Donald Trump's snubs of Iraqi officials risk US influence in Baghdad | Eurasia Diary -

24 August, Saturday

Donald Trump's snubs of Iraqi officials risk US influence in Baghdad

Iraq faces an internal political struggle over the fate of American troops

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US President Donald Trump’s mistreatment of Iraq has put at risk Washington's influence in Baghdad and given rise to the possibility of American troops being removed from the country, experts say.

Relations between the two states have grown tense after Mr Trump's unannounced visit to Al Asad airbase in western Iraq and his failure to meet Iraqi officials in December, as well as his recent declaration that forces stationed there will keep an eye on Iran.

Mr Trump's actions have pushed lawmakers to call for a draft bill to expel the US military presence, seen by some as an "occupying" force.

Nearly 16 years after the US invasion of Iraq, there remain about 5,000 US troops stationed in the country.

Yet, the discourse in Iraq remains that Mr Trump cannot decide on whether or not he wants to keep troops in the country, Renad Mansour, research fellow at London’s Chatham House, told The National.

“This has been the unifying feature in many parliamentary debates,” he said.

Both the Binaa bloc, a pro-Iranian faction comprised of armed groups, and Islah, headed by the alliance led by populist cleric Moqtada Sadr, who champions the country's independence, have vowed to oust US troops.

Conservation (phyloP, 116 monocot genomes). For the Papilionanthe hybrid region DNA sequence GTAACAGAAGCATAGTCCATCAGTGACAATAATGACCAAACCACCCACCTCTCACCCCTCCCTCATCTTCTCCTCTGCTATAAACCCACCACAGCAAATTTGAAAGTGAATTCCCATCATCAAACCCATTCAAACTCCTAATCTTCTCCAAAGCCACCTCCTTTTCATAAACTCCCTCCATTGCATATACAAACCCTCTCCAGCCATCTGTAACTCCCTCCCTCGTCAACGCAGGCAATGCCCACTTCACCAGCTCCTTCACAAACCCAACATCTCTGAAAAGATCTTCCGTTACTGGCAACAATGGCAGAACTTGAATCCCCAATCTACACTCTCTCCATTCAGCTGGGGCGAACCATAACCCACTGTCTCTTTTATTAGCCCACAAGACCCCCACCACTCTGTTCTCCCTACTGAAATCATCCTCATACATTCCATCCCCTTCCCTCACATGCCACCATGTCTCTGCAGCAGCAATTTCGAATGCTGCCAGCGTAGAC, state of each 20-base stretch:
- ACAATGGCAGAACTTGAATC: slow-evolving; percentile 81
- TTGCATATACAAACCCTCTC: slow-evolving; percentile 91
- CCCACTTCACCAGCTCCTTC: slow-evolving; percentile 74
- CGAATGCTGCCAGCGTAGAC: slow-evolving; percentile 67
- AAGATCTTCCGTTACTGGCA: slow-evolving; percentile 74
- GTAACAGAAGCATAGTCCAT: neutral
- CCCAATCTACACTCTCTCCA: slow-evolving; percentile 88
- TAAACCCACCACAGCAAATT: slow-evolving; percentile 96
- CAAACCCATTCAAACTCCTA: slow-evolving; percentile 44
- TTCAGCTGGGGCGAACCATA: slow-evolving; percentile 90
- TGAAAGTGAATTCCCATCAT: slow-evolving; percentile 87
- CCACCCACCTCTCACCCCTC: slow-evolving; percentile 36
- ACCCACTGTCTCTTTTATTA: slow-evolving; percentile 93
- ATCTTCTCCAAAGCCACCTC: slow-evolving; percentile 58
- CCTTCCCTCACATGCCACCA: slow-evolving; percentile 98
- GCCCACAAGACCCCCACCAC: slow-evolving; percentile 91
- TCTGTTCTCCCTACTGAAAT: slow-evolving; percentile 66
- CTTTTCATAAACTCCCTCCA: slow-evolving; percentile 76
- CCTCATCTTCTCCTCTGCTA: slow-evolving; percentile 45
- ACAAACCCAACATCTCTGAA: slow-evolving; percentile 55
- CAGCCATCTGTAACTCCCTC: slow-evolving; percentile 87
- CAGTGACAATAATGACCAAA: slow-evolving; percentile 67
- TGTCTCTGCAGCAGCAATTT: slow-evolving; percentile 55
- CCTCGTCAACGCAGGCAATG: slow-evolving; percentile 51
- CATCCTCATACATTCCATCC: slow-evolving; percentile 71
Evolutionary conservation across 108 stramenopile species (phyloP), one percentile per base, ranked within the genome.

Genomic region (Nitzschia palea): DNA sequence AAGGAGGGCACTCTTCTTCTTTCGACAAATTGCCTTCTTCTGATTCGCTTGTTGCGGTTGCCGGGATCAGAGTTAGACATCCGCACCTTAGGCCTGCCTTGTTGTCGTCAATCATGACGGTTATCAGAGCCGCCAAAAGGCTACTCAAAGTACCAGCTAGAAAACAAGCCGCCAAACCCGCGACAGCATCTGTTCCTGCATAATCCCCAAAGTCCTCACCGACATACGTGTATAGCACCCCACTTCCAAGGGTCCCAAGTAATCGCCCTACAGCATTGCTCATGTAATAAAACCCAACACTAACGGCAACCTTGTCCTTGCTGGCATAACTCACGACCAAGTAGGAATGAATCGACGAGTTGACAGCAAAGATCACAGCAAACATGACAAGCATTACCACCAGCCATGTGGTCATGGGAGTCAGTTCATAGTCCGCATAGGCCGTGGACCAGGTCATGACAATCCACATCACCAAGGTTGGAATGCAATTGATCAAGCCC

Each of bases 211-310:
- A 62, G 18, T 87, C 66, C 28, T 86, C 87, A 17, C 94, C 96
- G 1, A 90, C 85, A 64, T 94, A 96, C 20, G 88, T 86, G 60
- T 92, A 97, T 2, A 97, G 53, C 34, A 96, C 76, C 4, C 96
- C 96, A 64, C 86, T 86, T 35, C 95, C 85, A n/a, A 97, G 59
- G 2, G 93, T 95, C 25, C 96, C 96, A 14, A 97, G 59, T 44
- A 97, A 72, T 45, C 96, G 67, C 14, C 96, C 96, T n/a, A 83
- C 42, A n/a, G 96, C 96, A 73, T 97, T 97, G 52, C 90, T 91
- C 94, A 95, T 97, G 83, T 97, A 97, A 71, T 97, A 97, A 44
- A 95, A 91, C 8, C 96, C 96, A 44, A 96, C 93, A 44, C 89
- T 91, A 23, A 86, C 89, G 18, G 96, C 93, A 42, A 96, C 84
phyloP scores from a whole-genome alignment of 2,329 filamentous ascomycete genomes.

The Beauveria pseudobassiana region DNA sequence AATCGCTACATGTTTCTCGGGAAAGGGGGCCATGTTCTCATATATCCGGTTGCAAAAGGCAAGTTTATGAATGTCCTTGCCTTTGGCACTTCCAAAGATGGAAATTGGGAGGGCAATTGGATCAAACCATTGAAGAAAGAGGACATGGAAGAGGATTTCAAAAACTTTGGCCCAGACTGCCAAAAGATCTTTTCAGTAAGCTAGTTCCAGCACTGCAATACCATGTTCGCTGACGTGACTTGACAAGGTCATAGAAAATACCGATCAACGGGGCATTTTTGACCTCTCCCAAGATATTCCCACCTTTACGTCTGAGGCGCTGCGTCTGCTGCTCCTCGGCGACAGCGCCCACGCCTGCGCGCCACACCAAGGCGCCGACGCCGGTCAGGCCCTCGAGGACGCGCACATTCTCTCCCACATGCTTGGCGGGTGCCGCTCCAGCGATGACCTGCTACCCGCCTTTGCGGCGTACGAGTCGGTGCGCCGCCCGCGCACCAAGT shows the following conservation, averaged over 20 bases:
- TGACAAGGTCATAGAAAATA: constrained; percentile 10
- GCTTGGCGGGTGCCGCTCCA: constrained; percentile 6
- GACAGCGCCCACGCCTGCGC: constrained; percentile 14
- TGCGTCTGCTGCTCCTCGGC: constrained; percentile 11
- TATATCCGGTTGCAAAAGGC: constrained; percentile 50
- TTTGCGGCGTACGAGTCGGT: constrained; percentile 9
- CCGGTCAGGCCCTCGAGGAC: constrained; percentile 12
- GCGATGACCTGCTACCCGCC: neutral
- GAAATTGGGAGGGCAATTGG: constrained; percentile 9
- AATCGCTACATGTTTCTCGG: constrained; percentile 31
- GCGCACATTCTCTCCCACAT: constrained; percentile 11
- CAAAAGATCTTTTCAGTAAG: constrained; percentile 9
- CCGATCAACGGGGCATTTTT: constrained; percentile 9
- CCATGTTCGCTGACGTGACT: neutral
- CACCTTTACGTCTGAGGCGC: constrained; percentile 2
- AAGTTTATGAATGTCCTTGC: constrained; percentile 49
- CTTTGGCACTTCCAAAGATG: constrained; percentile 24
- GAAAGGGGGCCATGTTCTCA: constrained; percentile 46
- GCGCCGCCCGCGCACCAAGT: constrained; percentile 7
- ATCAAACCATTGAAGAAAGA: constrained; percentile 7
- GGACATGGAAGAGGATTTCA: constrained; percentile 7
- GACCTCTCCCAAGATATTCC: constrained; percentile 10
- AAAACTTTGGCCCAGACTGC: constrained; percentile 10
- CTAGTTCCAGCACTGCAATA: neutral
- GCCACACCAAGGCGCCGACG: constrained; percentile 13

Their unification portrayed a rare glimpse of harmony between Iraq’s two biggest rival blocs.


Balancing Tehran and Washington

Despite these efforts, officials in Baghdad have been faced with the daunting task of balancing ties between two of its most important allies, Washington and Tehran.

Iraq’s new cabinet has attempted to avoid being in the middle of the tussle, Prime Minister Adel Abdul Mahdi has been seen as a compromise between the two.

He is a critic of both Iran and the US.

As a result, a domestic struggle has formed over who controls the new government and the US military presence is becoming a political football used in this internal struggle, Michael Knights, a senior fellow at the Washington Institute for Near East Policy, told The National.

Iraqi President Barham Salih and many other politicians denounced Mr Trump’s plan for US troops to “watch” Iran in an interview with CBS News last week, while others have called for the revision of its role in the country.

“If the anti-US block introduces legislation to limit numbers of US troops, it will become more difficult for pro groups to protect it,” Mr Knights said.

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